Flower Mound Leader > News
Council structure, parks, drug forum discussed at retreat
Just one month into his new job as Flower Mound’s town manager and Jimmy Stathatos already has a lot to research regarding the future of the town.
The Flower Mound Town Council hosted its strategic planning session Feb. 8-9 to brainstorm several ideas.
The council came away with tentative plans on many topics, and Stathatos is charged with exploring the feasibility of many of them.
One of the biggest areas of discussion centered on the council itself. Councilman Steve Dixon brought up the idea of adding more members to the council, possibly two. He said that would allow the council to serve as single-member districts and at-large districts.
“On the east side of town, we are very dense,” Dixon said. “On the west side, we are not dense at all. There is a perception of the two sides having two different sets of needs. I would like to have the discussion of having those two extra seats be one for east of FM 2499 and one west of FM 2499, or whatever the dividing line is. That way, people on the east will say, ‘I have a voice.’ And the people on the west will say, ‘I have a voice also.’”
Dixon brought up the idea of single-member districts two years ago, and it was briefly discussed during the charter review committee meetings last year. But the committee opted not to put it on the list of charter amendments.
Council members said the charter review process was rushed last year and that more extensive research should be done to possibly include it on a ballot in the spring of 2014. Charter amendments can only happen once every two years.
Stathatos will put together a list of objectives for the next charter review committee to have when researching the benefits or problems with these possible amendments. It will also examine the pros and cons of council members serving three-year terms instead of two-year terms.
Mayor Tom Hayden stressed the need to obtain more land for parks and practice fields. Gary Sims, executive director of community services, said the town is short of practice fields and that with continued development, the town will exceed the capacity at Bakersfield Park.
“We had a youth football league, and they didn’t have fields to play on,” Hayden said. “They had to use Lewisville ISD fields to play on because we didn’t have enough fields.”
Councilwoman Jean Levenick cautioned spending too many resources on one group when there are other needs in town.
Hayden suggested approaching land owners to inquire about them donating land for town parks, but the rest of the council said the town may not get the type of land suitable for parks.
The council then decided to approach LISD about using their fields.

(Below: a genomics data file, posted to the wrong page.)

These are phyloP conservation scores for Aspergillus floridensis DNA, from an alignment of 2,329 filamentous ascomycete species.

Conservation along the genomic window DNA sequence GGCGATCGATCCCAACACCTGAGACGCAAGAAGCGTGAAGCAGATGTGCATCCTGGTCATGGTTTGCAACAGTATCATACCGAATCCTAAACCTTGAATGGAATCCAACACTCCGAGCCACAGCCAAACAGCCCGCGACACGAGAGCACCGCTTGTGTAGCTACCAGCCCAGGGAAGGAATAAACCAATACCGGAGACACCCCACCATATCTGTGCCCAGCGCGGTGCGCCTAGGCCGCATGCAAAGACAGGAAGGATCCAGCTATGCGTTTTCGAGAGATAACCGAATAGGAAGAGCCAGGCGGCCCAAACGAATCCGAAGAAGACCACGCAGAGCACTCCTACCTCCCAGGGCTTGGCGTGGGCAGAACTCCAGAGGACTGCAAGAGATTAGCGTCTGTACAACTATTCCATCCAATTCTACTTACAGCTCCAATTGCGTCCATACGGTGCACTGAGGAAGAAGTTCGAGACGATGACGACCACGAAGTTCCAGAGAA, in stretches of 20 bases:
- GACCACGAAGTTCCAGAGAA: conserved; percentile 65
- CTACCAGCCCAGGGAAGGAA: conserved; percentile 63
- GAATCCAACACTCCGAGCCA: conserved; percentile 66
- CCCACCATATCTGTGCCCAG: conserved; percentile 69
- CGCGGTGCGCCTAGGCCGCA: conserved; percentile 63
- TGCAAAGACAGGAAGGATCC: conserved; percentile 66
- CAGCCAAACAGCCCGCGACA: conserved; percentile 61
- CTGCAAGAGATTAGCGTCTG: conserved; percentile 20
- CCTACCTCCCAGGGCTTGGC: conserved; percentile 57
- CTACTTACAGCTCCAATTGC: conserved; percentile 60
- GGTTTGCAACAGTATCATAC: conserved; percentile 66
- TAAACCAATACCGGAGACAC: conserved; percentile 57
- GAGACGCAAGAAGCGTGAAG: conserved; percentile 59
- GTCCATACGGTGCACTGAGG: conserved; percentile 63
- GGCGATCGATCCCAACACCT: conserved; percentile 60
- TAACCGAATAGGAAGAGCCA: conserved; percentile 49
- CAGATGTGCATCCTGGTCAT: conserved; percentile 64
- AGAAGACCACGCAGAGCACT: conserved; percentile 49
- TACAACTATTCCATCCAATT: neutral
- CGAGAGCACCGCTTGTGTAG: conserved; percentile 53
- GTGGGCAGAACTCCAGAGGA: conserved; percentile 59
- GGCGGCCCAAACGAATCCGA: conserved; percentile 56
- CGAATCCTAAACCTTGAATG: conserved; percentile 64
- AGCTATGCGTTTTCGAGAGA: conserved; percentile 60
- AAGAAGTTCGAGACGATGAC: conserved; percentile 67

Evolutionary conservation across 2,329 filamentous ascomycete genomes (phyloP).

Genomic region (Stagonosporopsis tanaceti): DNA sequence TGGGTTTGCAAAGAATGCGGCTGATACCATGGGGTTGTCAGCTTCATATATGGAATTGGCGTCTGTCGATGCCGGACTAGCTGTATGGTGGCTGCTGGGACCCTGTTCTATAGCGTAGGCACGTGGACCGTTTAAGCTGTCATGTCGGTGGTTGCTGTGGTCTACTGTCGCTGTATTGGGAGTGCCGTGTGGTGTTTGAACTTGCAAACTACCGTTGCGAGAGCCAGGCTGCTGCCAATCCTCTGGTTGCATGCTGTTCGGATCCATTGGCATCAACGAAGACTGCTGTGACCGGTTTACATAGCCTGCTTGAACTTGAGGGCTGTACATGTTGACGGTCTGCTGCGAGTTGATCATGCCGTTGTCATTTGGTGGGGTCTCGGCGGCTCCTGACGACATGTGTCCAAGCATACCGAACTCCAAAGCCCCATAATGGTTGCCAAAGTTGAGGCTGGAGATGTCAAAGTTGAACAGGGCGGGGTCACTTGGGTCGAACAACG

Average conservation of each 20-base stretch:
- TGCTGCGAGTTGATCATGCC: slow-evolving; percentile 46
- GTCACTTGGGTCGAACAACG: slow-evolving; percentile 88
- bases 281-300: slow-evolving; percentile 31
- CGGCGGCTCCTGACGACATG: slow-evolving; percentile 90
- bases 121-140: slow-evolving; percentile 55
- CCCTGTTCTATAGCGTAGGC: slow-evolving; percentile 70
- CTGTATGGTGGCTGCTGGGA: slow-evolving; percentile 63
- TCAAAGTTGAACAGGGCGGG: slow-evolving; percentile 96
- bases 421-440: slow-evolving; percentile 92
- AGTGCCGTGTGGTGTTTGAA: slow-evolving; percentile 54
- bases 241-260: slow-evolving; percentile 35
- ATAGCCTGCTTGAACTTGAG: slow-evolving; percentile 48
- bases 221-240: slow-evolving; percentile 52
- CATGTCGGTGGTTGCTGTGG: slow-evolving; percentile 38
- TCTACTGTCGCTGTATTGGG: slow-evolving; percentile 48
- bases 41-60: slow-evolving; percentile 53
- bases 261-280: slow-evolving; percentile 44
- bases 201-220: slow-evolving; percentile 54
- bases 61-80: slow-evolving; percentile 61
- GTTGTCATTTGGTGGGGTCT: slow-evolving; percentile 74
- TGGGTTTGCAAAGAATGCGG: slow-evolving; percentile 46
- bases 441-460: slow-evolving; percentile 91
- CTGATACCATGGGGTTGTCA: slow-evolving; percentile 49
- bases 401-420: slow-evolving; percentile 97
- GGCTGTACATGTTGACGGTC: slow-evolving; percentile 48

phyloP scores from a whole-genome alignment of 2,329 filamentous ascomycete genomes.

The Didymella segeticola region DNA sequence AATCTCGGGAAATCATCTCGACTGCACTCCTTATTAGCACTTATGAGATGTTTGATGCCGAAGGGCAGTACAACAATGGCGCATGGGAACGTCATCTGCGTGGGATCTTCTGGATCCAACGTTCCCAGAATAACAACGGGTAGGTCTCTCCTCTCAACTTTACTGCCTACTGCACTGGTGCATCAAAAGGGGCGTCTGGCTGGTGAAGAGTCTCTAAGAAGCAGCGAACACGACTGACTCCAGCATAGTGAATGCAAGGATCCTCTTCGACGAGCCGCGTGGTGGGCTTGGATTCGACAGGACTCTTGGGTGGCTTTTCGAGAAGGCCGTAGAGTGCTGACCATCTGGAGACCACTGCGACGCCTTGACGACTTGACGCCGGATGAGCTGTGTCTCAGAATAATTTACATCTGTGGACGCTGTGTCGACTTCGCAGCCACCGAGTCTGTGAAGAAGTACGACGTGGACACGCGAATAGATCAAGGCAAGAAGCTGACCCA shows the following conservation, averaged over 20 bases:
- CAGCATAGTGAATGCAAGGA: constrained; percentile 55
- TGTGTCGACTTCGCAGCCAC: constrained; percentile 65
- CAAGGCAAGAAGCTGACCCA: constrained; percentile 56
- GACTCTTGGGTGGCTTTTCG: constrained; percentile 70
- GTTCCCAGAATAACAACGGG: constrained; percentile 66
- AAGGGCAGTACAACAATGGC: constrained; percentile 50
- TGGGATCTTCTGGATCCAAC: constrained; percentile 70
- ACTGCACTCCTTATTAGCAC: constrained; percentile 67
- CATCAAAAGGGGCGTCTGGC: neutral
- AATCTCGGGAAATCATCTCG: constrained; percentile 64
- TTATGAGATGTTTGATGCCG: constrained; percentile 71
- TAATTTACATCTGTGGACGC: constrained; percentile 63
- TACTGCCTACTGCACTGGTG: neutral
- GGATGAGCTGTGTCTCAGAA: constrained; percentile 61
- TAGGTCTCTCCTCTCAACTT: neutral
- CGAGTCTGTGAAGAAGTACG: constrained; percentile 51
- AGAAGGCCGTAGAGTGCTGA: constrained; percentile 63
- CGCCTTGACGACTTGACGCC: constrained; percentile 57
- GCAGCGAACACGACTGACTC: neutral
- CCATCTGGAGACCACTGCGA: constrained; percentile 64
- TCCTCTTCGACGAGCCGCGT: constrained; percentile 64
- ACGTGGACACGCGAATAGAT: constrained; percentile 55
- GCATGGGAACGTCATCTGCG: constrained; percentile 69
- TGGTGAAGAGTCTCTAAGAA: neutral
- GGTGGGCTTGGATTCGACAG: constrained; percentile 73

“We don’t want to invest millions of dollars in something that’s already out there,” said Councilman Bryan Webb. “We need to get LISD to the party.”
Skate park/community garden
Stathatos will spend the next few weeks gathering information about the public desire for a skate park and a community garden.
The skate park was part of the 2002 bond election. But since all of the money to construct other components of the bond package has been spent, the town is not obligated to go forward with it.
It's expected that the skate park would cost about $300,000, plus $109,000 for design modifications and to move a water line and a sidewalk.
Council members said last month that it appears interest in the park has dwindled, even though it ranked high on the 2010 residential survey.
Stathatos will go back to the council with a recommendation after examining several pieces of the project, including cost, location and community input.
“I want to get comfortable with how this was asked and who was asked so I can make a recommendation to the council,” Stathatos said.
Stathatos said he will examine several pieces of the community garden idea as well before making a recommendation on its future.
Following a brief presentation from the Flower Mound Police Department, the council directed the town staff to begin the process of setting up a community-wide meeting to address the issue of teen drug use in the town and surrounding areas.
Council members hope that will include addiction experts, law enforcement officials, church leaders, etc.
Police said marijuana, alcohol and prescription drugs are used most, though heroin is still on the radar.
From 2009 to 2011, there were at least 22 individuals age 23 or younger in Denton County who died of a drug overdose or a drug-related incident, according to the Tarrant County Medical Examiner's Office.
Town hall/senior center
Hayden continued his push to have a new town hall and a senior center at The River Walk at Central Park, located north of FM 1171, east of FM 2499 and west of Morriss Road.
The council decided to wait until the results of a feasibility study on the two facilities is complete before deciding which direction to take. The results are expected back in April.